16 December 2005
Armstrong's revised design for the Wichman family (of 1932) includes their shop on the ground level and their residence on the floor above. The lower level is a relatively simple block with plain brick surfaces interrupted by modern style glazing. The upper level is a kind of Tudor style home constructed of heavy timbers with stucco infill. The variety of hipped, gabled and shed roof designs constrasts starkly with the horizontal coping topping the shop. The demarcation of the home from the business is clear and essentially absolute. Only the small shed roof at the ground level indicates the entrance to the residence above.
Here there is literally a collision in terms of the style, composition, and details of the upper and lower levels. The ground floor is a relatively plain, rectangular brick masonry structure with a strong horizontal emphasis. Large plate glass windows emphasize the horizontal orientation.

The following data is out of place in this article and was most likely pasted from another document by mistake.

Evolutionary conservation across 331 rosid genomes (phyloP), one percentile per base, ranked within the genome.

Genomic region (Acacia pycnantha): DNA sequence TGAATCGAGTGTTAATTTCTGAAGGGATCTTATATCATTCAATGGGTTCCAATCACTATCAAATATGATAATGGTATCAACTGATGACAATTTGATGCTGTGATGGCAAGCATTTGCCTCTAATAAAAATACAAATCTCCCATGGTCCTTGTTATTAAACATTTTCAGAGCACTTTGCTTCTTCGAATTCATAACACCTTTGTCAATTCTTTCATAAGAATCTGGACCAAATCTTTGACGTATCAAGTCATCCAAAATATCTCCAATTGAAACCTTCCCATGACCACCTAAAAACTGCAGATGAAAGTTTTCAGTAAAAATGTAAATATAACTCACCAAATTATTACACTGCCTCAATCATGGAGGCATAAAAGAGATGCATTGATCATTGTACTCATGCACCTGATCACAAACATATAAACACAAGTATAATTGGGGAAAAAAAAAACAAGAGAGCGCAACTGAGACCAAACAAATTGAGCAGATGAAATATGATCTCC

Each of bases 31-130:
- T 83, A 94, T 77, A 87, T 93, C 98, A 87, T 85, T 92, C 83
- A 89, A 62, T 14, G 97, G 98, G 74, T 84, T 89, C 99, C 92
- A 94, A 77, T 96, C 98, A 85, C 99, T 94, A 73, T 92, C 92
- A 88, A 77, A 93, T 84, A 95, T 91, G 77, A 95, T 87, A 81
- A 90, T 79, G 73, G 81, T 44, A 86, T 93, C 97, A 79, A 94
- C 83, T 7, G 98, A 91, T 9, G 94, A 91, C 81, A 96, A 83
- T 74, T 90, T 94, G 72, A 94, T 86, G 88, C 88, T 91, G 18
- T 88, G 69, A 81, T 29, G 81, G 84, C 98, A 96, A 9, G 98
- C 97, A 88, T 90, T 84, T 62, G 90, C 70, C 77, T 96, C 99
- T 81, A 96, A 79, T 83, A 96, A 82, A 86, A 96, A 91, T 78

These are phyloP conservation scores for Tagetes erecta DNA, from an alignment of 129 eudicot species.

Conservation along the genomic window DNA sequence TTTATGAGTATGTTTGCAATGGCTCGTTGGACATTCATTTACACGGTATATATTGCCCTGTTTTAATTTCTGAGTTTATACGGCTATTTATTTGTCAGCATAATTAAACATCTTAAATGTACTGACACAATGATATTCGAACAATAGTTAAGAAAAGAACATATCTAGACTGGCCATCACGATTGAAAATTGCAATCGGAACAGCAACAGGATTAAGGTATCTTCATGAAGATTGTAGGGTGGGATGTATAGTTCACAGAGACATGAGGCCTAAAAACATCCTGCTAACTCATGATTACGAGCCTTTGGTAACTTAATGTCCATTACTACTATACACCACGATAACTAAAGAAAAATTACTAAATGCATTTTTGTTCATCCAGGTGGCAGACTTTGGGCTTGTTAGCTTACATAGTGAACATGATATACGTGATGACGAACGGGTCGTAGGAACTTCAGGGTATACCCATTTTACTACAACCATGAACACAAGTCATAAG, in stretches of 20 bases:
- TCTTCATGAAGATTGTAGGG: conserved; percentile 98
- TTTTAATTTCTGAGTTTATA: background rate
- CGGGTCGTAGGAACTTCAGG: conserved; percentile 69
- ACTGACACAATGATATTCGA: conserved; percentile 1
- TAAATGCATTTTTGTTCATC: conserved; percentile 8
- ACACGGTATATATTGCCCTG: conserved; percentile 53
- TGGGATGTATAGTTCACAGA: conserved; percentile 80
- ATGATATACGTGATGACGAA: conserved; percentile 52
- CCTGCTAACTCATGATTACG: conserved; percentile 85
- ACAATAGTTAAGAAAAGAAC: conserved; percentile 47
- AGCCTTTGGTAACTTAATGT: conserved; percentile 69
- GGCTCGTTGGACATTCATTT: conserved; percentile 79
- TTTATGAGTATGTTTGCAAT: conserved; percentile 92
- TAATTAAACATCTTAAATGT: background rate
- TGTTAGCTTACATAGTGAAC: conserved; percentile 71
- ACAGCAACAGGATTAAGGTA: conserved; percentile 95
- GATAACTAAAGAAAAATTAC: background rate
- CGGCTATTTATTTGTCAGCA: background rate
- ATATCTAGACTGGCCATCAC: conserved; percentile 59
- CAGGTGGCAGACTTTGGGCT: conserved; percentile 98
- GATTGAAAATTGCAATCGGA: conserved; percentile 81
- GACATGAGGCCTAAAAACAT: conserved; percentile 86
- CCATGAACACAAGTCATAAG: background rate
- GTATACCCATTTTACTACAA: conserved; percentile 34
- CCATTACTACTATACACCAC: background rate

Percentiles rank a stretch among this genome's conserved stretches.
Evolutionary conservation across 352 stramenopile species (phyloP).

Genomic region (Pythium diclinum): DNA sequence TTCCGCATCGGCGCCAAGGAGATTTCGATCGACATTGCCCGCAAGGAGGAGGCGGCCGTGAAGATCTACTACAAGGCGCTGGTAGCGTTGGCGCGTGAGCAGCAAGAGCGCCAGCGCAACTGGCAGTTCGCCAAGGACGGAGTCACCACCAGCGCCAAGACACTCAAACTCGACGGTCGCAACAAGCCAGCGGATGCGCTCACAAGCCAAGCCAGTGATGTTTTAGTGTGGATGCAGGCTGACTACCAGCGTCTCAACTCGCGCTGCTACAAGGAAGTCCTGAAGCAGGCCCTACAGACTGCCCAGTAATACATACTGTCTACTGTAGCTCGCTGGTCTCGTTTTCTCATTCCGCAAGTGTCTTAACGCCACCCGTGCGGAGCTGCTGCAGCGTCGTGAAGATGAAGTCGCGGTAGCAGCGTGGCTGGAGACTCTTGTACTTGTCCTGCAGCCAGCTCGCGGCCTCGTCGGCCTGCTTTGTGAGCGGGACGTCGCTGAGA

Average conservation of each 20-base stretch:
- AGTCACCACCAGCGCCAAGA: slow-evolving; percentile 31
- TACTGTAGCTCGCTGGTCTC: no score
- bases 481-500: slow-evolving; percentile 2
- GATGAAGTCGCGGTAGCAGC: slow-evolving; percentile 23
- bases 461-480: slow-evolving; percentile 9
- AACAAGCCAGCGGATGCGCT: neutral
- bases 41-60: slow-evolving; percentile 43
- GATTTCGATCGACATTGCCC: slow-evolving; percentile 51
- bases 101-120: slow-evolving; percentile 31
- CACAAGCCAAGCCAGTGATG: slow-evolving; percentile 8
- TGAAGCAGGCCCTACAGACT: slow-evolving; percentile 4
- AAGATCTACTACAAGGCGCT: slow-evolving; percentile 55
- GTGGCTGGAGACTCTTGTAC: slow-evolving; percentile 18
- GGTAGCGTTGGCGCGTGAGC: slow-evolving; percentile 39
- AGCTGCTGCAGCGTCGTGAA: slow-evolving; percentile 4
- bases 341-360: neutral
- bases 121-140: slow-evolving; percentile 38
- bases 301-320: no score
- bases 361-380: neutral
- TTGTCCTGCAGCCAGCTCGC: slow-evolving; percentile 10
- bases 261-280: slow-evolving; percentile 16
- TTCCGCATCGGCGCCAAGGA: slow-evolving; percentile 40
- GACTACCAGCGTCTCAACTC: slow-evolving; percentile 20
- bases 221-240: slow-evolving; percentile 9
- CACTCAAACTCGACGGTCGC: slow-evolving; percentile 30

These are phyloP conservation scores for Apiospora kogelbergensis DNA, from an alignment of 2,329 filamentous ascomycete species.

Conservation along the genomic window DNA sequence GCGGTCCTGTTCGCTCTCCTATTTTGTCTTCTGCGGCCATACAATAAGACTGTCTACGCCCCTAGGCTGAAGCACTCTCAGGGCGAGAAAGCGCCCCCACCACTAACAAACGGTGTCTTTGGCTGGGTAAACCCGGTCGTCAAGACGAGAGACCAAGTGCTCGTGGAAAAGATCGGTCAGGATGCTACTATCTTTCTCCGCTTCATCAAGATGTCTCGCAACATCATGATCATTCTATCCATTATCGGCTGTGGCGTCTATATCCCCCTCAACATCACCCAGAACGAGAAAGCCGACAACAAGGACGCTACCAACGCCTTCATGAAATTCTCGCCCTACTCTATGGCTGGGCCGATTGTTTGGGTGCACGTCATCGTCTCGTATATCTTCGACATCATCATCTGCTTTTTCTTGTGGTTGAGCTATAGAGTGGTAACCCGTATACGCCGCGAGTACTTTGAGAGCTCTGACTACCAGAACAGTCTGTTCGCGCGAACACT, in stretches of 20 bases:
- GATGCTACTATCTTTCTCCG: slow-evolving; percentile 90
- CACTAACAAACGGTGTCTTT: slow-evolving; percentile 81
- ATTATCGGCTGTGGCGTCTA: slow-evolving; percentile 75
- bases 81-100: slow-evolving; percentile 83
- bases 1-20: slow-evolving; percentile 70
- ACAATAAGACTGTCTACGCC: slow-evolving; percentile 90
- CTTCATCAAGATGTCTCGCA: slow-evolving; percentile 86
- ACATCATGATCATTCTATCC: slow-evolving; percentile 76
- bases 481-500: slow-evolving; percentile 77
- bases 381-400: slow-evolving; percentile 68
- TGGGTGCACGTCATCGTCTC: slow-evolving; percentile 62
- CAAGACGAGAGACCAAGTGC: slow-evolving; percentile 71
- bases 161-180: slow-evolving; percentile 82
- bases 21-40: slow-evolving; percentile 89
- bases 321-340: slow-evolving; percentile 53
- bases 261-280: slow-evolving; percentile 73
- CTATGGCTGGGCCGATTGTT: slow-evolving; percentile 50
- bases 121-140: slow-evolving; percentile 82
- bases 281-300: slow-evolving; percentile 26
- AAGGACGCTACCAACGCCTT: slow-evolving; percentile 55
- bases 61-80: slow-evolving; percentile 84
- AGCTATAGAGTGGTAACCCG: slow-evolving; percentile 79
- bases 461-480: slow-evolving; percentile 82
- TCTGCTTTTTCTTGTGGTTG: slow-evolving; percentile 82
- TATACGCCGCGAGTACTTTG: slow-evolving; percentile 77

The areas exhibiting more detailed carving are located in the thick ornamental lintel over the main entry and the similarly designed blocks located at the corners. These elements are detailed in such a way as to suggest that they are not load bearing and are in fact applied ornament. In the case of the lintel, the two sides of the carved beam do not extend over the brick walls at each side, instead they match the width of the opening below. The ornamented blocks at the front two corners appear to be thick chunks of wood which look as if they would be crushed by the mass of brick masonry above.
In reality, there clearly must have been concealed steel lintels to support the brickwork over the glazing and steel posts at the front two corners to support the weight.
Drawing courtesy of the Harris Armstrong Archives, Special Collections, Washington University in Saint Louis.